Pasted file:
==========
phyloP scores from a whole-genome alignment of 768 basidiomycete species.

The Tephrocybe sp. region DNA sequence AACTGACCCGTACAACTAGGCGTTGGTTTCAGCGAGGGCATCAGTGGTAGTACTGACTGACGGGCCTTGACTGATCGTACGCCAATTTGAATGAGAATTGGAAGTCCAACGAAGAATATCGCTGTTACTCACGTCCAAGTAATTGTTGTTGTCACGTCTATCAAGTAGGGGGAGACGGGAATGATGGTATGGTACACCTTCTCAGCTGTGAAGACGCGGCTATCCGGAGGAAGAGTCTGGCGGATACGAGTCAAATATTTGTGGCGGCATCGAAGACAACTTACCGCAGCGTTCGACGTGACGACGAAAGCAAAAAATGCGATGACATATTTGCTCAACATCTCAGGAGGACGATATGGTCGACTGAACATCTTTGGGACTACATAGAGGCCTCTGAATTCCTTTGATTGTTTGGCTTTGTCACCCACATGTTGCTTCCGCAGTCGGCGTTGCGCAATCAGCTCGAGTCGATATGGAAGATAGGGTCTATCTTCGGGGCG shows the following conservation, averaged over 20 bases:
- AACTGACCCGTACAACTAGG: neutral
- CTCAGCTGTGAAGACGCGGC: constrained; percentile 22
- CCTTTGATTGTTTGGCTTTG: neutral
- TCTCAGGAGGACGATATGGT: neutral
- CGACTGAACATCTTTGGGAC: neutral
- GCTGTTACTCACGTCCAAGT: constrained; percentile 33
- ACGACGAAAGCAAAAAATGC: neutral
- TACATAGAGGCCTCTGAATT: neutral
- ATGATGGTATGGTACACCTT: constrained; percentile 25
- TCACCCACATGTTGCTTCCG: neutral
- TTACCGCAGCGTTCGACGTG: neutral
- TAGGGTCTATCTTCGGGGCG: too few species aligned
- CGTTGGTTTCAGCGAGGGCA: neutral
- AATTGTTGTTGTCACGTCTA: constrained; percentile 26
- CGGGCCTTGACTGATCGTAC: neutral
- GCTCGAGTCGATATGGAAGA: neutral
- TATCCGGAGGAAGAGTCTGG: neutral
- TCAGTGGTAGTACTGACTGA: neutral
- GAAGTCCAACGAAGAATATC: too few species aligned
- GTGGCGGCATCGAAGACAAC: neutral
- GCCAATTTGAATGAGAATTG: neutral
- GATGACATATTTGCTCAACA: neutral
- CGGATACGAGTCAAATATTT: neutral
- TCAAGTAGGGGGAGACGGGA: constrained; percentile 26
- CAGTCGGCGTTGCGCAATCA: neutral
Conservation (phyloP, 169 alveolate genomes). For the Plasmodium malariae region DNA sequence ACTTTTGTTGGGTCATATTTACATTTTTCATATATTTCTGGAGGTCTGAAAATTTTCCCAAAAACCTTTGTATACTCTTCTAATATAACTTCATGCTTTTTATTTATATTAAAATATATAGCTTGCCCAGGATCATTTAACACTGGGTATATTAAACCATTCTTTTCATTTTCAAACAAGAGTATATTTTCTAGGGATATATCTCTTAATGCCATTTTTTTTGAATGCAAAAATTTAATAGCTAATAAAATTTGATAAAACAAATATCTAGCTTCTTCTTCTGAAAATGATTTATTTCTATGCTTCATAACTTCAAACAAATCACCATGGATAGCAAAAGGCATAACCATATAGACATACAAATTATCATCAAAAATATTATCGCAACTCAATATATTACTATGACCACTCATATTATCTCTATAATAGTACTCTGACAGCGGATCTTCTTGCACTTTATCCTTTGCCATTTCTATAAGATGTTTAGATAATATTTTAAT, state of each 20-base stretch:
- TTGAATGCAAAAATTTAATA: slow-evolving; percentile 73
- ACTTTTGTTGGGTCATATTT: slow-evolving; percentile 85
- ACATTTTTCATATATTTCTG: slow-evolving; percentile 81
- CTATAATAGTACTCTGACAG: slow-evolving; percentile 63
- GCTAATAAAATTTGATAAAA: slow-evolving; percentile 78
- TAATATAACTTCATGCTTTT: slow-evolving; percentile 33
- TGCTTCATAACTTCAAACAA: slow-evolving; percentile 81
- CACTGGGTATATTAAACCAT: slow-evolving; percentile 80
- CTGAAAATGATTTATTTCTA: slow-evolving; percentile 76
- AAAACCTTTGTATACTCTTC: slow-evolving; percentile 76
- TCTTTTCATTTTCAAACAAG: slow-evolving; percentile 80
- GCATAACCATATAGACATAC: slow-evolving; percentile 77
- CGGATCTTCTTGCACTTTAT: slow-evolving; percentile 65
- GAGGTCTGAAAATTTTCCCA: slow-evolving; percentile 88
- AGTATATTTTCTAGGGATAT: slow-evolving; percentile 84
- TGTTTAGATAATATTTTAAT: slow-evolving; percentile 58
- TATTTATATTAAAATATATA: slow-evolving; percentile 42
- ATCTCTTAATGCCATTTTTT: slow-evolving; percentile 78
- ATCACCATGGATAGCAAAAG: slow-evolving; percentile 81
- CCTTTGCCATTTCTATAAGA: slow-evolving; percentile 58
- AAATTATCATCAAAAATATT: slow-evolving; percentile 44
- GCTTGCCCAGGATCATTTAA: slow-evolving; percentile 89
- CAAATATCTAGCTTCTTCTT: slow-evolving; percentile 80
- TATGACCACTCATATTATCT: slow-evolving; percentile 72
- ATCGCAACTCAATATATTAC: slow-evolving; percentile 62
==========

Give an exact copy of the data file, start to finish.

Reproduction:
phyloP scores from a whole-genome alignment of 768 basidiomycete species.

The Tephrocybe sp. region DNA sequence AACTGACCCGTACAACTAGGCGTTGGTTTCAGCGAGGGCATCAGTGGTAGTACTGACTGACGGGCCTTGACTGATCGTACGCCAATTTGAATGAGAATTGGAAGTCCAACGAAGAATATCGCTGTTACTCACGTCCAAGTAATTGTTGTTGTCACGTCTATCAAGTAGGGGGAGACGGGAATGATGGTATGGTACACCTTCTCAGCTGTGAAGACGCGGCTATCCGGAGGAAGAGTCTGGCGGATACGAGTCAAATATTTGTGGCGGCATCGAAGACAACTTACCGCAGCGTTCGACGTGACGACGAAAGCAAAAAATGCGATGACATATTTGCTCAACATCTCAGGAGGACGATATGGTCGACTGAACATCTTTGGGACTACATAGAGGCCTCTGAATTCCTTTGATTGTTTGGCTTTGTCACCCACATGTTGCTTCCGCAGTCGGCGTTGCGCAATCAGCTCGAGTCGATATGGAAGATAGGGTCTATCTTCGGGGCG shows the following conservation, averaged over 20 bases:
- AACTGACCCGTACAACTAGG: neutral
- CTCAGCTGTGAAGACGCGGC: constrained; percentile 22
- CCTTTGATTGTTTGGCTTTG: neutral
- TCTCAGGAGGACGATATGGT: neutral
- CGACTGAACATCTTTGGGAC: neutral
- GCTGTTACTCACGTCCAAGT: constrained; percentile 33
- ACGACGAAAGCAAAAAATGC: neutral
- TACATAGAGGCCTCTGAATT: neutral
- ATGATGGTATGGTACACCTT: constrained; percentile 25
- TCACCCACATGTTGCTTCCG: neutral
- TTACCGCAGCGTTCGACGTG: neutral
- TAGGGTCTATCTTCGGGGCG: too few species aligned
- CGTTGGTTTCAGCGAGGGCA: neutral
- AATTGTTGTTGTCACGTCTA: constrained; percentile 26
- CGGGCCTTGACTGATCGTAC: neutral
- GCTCGAGTCGATATGGAAGA: neutral
- TATCCGGAGGAAGAGTCTGG: neutral
- TCAGTGGTAGTACTGACTGA: neutral
- GAAGTCCAACGAAGAATATC: too few species aligned
- GTGGCGGCATCGAAGACAAC: neutral
- GCCAATTTGAATGAGAATTG: neutral
- GATGACATATTTGCTCAACA: neutral
- CGGATACGAGTCAAATATTT: neutral
- TCAAGTAGGGGGAGACGGGA: constrained; percentile 26
- CAGTCGGCGTTGCGCAATCA: neutral
Conservation (phyloP, 169 alveolate genomes). For the Plasmodium malariae region DNA sequence ACTTTTGTTGGGTCATATTTACATTTTTCATATATTTCTGGAGGTCTGAAAATTTTCCCAAAAACCTTTGTATACTCTTCTAATATAACTTCATGCTTTTTATTTATATTAAAATATATAGCTTGCCCAGGATCATTTAACACTGGGTATATTAAACCATTCTTTTCATTTTCAAACAAGAGTATATTTTCTAGGGATATATCTCTTAATGCCATTTTTTTTGAATGCAAAAATTTAATAGCTAATAAAATTTGATAAAACAAATATCTAGCTTCTTCTTCTGAAAATGATTTATTTCTATGCTTCATAACTTCAAACAAATCACCATGGATAGCAAAAGGCATAACCATATAGACATACAAATTATCATCAAAAATATTATCGCAACTCAATATATTACTATGACCACTCATATTATCTCTATAATAGTACTCTGACAGCGGATCTTCTTGCACTTTATCCTTTGCCATTTCTATAAGATGTTTAGATAATATTTTAAT, state of each 20-base stretch:
- TTGAATGCAAAAATTTAATA: slow-evolving; percentile 73
- ACTTTTGTTGGGTCATATTT: slow-evolving; percentile 85
- ACATTTTTCATATATTTCTG: slow-evolving; percentile 81
- CTATAATAGTACTCTGACAG: slow-evolving; percentile 63
- GCTAATAAAATTTGATAAAA: slow-evolving; percentile 78
- TAATATAACTTCATGCTTTT: slow-evolving; percentile 33
- TGCTTCATAACTTCAAACAA: slow-evolving; percentile 81
- CACTGGGTATATTAAACCAT: slow-evolving; percentile 80
- CTGAAAATGATTTATTTCTA: slow-evolving; percentile 76
- AAAACCTTTGTATACTCTTC: slow-evolving; percentile 76
- TCTTTTCATTTTCAAACAAG: slow-evolving; percentile 80
- GCATAACCATATAGACATAC: slow-evolving; percentile 77
- CGGATCTTCTTGCACTTTAT: slow-evolving; percentile 65
- GAGGTCTGAAAATTTTCCCA: slow-evolving; percentile 88
- AGTATATTTTCTAGGGATAT: slow-evolving; percentile 84
- TGTTTAGATAATATTTTAAT: slow-evolving; percentile 58
- TATTTATATTAAAATATATA: slow-evolving; percentile 42
- ATCTCTTAATGCCATTTTTT: slow-evolving; percentile 78
- ATCACCATGGATAGCAAAAG: slow-evolving; percentile 81
- CCTTTGCCATTTCTATAAGA: slow-evolving; percentile 58
- AAATTATCATCAAAAATATT: slow-evolving; percentile 44
- GCTTGCCCAGGATCATTTAA: slow-evolving; percentile 89
- CAAATATCTAGCTTCTTCTT: slow-evolving; percentile 80
- TATGACCACTCATATTATCT: slow-evolving; percentile 72
- ATCGCAACTCAATATATTAC: slow-evolving; percentile 62